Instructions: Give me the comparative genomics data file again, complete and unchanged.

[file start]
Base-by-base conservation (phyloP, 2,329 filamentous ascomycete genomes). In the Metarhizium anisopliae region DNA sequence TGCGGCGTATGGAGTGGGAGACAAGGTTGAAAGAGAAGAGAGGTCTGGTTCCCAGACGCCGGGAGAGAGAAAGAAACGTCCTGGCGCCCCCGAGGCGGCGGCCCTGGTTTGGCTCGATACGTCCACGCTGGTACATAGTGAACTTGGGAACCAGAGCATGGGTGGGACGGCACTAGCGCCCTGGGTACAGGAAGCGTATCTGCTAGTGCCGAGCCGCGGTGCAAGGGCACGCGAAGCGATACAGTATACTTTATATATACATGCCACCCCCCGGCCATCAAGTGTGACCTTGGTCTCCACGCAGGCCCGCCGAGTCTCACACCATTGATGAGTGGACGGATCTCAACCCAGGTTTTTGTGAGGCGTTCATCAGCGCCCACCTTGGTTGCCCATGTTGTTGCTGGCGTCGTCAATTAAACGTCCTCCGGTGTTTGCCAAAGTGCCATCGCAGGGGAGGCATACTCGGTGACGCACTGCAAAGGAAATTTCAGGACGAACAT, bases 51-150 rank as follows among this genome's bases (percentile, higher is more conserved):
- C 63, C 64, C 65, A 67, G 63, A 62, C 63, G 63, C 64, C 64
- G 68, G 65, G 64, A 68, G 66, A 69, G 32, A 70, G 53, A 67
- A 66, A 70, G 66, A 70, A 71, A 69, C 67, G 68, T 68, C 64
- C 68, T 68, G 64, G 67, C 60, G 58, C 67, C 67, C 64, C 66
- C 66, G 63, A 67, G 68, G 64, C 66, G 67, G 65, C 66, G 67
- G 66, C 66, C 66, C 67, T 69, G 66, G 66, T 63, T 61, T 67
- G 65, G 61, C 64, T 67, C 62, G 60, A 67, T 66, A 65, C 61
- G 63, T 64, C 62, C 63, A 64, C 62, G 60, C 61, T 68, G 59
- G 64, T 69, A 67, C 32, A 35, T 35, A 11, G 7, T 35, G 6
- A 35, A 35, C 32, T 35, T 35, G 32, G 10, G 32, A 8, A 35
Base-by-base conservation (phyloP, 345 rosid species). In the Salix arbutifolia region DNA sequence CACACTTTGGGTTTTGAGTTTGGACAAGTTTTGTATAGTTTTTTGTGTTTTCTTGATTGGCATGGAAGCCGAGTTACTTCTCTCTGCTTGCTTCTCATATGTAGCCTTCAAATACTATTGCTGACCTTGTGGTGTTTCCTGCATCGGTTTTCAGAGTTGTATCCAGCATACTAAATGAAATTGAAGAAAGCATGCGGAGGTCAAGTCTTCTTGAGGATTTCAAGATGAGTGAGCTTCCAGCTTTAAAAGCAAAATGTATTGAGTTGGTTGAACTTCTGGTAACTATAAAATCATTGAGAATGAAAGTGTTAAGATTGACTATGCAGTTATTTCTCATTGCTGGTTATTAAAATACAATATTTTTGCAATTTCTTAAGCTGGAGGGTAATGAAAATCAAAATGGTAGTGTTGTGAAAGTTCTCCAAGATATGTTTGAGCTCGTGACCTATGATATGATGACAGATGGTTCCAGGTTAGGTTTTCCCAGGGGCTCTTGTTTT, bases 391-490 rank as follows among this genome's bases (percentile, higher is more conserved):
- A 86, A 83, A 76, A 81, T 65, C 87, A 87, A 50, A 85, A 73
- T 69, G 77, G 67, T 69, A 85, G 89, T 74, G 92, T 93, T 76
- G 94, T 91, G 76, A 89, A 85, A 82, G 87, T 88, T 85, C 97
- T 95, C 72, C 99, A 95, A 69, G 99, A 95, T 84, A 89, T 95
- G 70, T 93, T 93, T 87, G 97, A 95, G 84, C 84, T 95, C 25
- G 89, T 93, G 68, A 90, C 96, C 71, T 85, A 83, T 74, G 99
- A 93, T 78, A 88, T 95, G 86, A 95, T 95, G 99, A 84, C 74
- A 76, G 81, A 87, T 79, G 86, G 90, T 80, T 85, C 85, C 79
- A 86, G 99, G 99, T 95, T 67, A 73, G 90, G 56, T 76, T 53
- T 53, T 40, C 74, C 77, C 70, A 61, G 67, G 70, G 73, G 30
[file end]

Base-by-base conservation (phyloP, 2,329 filamentous ascomycete genomes). In the Metarhizium anisopliae region DNA sequence TGCGGCGTATGGAGTGGGAGACAAGGTTGAAAGAGAAGAGAGGTCTGGTTCCCAGACGCCGGGAGAGAGAAAGAAACGTCCTGGCGCCCCCGAGGCGGCGGCCCTGGTTTGGCTCGATACGTCCACGCTGGTACATAGTGAACTTGGGAACCAGAGCATGGGTGGGACGGCACTAGCGCCCTGGGTACAGGAAGCGTATCTGCTAGTGCCGAGCCGCGGTGCAAGGGCACGCGAAGCGATACAGTATACTTTATATATACATGCCACCCCCCGGCCATCAAGTGTGACCTTGGTCTCCACGCAGGCCCGCCGAGTCTCACACCATTGATGAGTGGACGGATCTCAACCCAGGTTTTTGTGAGGCGTTCATCAGCGCCCACCTTGGTTGCCCATGTTGTTGCTGGCGTCGTCAATTAAACGTCCTCCGGTGTTTGCCAAAGTGCCATCGCAGGGGAGGCATACTCGGTGACGCACTGCAAAGGAAATTTCAGGACGAACAT, bases 51-150 rank as follows among this genome's bases (percentile, higher is more conserved):
- C 63, C 64, C 65, A 67, G 63, A 62, C 63, G 63, C 64, C 64
- G 68, G 65, G 64, A 68, G 66, A 69, G 32, A 70, G 53, A 67
- A 66, A 70, G 66, A 70, A 71, A 69, C 67, G 68, T 68, C 64
- C 68, T 68, G 64, G 67, C 60, G 58, C 67, C 67, C 64, C 66
- C 66, G 63, A 67, G 68, G 64, C 66, G 67, G 65, C 66, G 67
- G 66, C 66, C 66, C 67, T 69, G 66, G 66, T 63, T 61, T 67
- G 65, G 61, C 64, T 67, C 62, G 60, A 67, T 66, A 65, C 61
- G 63, T 64, C 62, C 63, A 64, C 62, G 60, C 61, T 68, G 59
- G 64, T 69, A 67, C 32, A 35, T 35, A 11, G 7, T 35, G 6
- A 35, A 35, C 32, T 35, T 35, G 32, G 10, G 32, A 8, A 35
Base-by-base conservation (phyloP, 345 rosid species). In the Salix arbutifolia region DNA sequence CACACTTTGGGTTTTGAGTTTGGACAAGTTTTGTATAGTTTTTTGTGTTTTCTTGATTGGCATGGAAGCCGAGTTACTTCTCTCTGCTTGCTTCTCATATGTAGCCTTCAAATACTATTGCTGACCTTGTGGTGTTTCCTGCATCGGTTTTCAGAGTTGTATCCAGCATACTAAATGAAATTGAAGAAAGCATGCGGAGGTCAAGTCTTCTTGAGGATTTCAAGATGAGTGAGCTTCCAGCTTTAAAAGCAAAATGTATTGAGTTGGTTGAACTTCTGGTAACTATAAAATCATTGAGAATGAAAGTGTTAAGATTGACTATGCAGTTATTTCTCATTGCTGGTTATTAAAATACAATATTTTTGCAATTTCTTAAGCTGGAGGGTAATGAAAATCAAAATGGTAGTGTTGTGAAAGTTCTCCAAGATATGTTTGAGCTCGTGACCTATGATATGATGACAGATGGTTCCAGGTTAGGTTTTCCCAGGGGCTCTTGTTTT, bases 391-490 rank as follows among this genome's bases (percentile, higher is more conserved):
- A 86, A 83, A 76, A 81, T 65, C 87, A 87, A 50, A 85, A 73
- T 69, G 77, G 67, T 69, A 85, G 89, T 74, G 92, T 93, T 76
- G 94, T 91, G 76, A 89, A 85, A 82, G 87, T 88, T 85, C 97
- T 95, C 72, C 99, A 95, A 69, G 99, A 95, T 84, A 89, T 95
- G 70, T 93, T 93, T 87, G 97, A 95, G 84, C 84, T 95, C 25
- G 89, T 93, G 68, A 90, C 96, C 71, T 85, A 83, T 74, G 99
- A 93, T 78, A 88, T 95, G 86, A 95, T 95, G 99, A 84, C 74
- A 76, G 81, A 87, T 79, G 86, G 90, T 80, T 85, C 85, C 79
- A 86, G 99, G 99, T 95, T 67, A 73, G 90, G 56, T 76, T 53
- T 53, T 40, C 74, C 77, C 70, A 61, G 67, G 70, G 73, G 30